I met Jim Semick the first day I started ProductPlan. We took a walk outside the office to talk about the values that drive the company directly from the mind of one of the founders.
Outside of the ProductPlan team, Jim Semick’s energy and passion for learning have cemented him as one of the product community’s leading voices. This year alone, he sparked conversations in the product community from blogs like this one on imposter syndrome to this one on declaring backlog bankruptcy. Most recently, with his recent book on being an essentialist product manager.
The book itself is a must-read that you can download for free below.
Getting to Know Jim Semick
Jim Semick and I chatted over Zoom to discuss his interests and what the product community can expect from him.
Tell us a little bit about yourself.
Semick: I’d say my entrepreneurial journey is unique, spanning from product manager to founder. I’m okay with uncertainty. It’s who I am. I am okay with not knowing what the future holds. I haven’t always been that way, but that’s who I am today. I can take reasonable risks, which makes it possible to launch new products or a startup. I like to have fun too — Why bother if it’s not fun?
Throughout my career, it’s been imperative for me to pursue my curiosities and challenge myself. I want to learn—whether it’s entrepreneurship, life, or even studying Roman antiquities. With each piece I collect, I’m curious to know everything about it. Where did it come from? What are the stories that came with it?
What do you enjoy sharing with the product community?
I believe that great products don’t happen by accident—it’s exceptional leadership and customer engagement that genuinely makes a difference. As such, I’m passionate about sharing my experience with future product leaders to build successful products that solve real customer problems.
There are quite a few topics I’ve explored over the years. It started with my top passions of market validation and product-market fit. When I’m talking with customers, I’m driven to understand what problem we’re solving and figuring out all the levers that startups can experiment with to make a successful product. I’ve conducted hundreds of validation interviews with customers and prospects for different software products I’ve helped launch—I love sharing some of the techniques I’ve learned about conducting great customer interviews.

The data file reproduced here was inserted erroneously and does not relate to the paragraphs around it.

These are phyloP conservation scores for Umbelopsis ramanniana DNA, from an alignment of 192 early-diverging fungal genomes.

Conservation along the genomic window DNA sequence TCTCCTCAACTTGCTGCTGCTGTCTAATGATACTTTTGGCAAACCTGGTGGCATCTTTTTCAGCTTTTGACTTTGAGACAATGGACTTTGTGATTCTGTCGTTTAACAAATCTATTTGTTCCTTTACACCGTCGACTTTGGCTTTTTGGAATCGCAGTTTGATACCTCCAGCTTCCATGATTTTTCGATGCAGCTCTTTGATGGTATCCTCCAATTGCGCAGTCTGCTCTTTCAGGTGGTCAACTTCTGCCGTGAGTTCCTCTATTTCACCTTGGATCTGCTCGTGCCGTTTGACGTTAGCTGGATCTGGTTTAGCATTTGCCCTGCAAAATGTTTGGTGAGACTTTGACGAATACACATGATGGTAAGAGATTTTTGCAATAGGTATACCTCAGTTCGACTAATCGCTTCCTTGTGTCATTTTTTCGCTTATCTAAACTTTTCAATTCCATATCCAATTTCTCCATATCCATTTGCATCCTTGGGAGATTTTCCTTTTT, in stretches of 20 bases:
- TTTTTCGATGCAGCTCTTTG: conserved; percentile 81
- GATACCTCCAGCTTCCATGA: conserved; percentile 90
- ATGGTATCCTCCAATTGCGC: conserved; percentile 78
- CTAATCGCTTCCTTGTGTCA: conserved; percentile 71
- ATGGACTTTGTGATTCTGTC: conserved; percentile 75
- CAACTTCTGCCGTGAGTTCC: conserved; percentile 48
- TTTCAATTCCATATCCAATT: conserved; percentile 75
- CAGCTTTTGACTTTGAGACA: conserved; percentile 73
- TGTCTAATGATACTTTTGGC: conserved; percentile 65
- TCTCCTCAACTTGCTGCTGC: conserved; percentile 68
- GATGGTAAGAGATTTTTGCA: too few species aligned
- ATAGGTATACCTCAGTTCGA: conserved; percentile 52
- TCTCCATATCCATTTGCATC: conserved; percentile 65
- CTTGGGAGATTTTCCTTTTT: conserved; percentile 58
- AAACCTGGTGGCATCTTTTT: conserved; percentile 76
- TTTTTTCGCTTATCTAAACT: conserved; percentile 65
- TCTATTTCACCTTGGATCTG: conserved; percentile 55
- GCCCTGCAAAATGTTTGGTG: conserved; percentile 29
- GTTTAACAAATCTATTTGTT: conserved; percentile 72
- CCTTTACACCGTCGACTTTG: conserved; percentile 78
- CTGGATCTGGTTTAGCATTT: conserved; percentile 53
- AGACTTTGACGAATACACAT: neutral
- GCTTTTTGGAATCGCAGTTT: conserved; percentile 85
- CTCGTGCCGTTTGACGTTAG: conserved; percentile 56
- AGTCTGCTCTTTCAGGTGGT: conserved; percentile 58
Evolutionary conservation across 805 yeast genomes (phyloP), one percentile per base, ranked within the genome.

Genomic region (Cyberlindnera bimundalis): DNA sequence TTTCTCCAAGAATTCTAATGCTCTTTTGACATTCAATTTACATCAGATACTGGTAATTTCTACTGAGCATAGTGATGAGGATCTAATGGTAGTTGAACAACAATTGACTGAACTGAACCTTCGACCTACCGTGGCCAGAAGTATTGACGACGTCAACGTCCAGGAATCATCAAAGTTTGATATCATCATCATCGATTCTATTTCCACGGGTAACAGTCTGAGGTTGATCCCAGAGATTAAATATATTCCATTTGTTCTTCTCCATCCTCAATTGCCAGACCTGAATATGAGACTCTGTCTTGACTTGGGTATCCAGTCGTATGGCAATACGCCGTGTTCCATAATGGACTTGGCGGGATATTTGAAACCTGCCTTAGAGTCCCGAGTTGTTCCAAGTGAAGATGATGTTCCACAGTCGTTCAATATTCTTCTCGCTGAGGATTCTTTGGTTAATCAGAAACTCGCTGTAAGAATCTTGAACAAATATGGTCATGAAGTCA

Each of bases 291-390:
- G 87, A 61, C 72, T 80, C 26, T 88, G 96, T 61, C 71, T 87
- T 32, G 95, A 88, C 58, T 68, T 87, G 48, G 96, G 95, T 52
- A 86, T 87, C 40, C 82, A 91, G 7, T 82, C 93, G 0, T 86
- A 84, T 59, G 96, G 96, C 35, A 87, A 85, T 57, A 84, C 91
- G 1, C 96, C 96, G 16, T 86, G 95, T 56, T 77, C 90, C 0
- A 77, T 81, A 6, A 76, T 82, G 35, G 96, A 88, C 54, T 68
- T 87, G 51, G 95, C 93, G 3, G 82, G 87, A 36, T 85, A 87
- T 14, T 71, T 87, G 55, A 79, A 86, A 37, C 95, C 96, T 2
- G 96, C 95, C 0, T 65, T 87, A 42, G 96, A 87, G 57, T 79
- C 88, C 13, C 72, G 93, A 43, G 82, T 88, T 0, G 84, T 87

Validation of products, customers, and markets is a skill that not many product managers and entrepreneurs know much about. It’s frustrating to see new startups and products fail. I know that failure is sometimes necessary but often avoidable. The risks that teams take without doing the validation breaks my heart. You could pinpoint the start of the failure to not understanding the customer’s problem or misinterpreting the customer’s need. That frustration a few years ago inspired me to start writing and speaking on the topic at conferences and lecturing in various programs at the University of California, Santa Barbara.
The Feature-Less Roadmap: Using Themes and North Stars to Ground Your Product Roadmap
If I can help in some way to improve a company’s success in some way—I want to. Lately, I’ve been writing and speaking a lot about essentialist product management, entrepreneurship, and building winning software products.
In the last few years, I’ve also written books on SaaS pricing, product roadmaps, and product leadership.
They’re available to read here:
In addition to speaking, I also mentor and invest in my community in Santa Barbara, California. I love to travel, paddleboard, and read as much as I can.
Tell us a bit more about your career.
Semick: For almost 20 years, I have taken new disruptive software products from concept to market launch. I’ve perfected a recipe for building and launching great products that have a greater chance of succeeding in the market.
My current company, ProductPlan, creates software used by thousands of product teams at the world’s leading companies to power their product roadmaps. I started ProductPlan as part of my entrepreneurial journey. With my co-founder Greg Goodman, we started the company with the end in mind and reverse-engineered the company to align with our objectives and values. I talk about this in the book Product-Market Fit.
I’ve previously helped validate and launch some of the earliest SaaS products, including GoToMyPC, GoToMeeting, GoToWebinar, and AppFolio.
What can a reader expect from Jim Semick?
Semick: Writing and sharing my message has flowed seamlessly from my passions. I write a lot about topics that mirror the stage and lifecycle that ProductPlan is in.
I would talk about start-ups, lean-market validation launching, product discovery, and uncovering problems in the early days. That was my mindset. Then my talks evolved to be about product roadmaps. They then transformed into conversations on how we communicate. I’m always learning new product management things (product ops, product growth, decisions through metrics).
You can definitely expect to hear more about how product managers can use the philosophy of essentialism to focus on what matters and get more meaning from their work. I’ve spoken about essentialism for various product management groups and am conducting workshops.
I owe it to the community to keep providing new ways to look at how we’ve been doing things.
Jim is open to speaking engagements and connecting with product leaders on LinkedIn. Sometimes, it’s easier to put a face to the name. Hear more about Jim in his Product Leader Spotlight: Jim Semick, below.
You can also read more about Jim’s speaking topics and writing at JimSemick.com.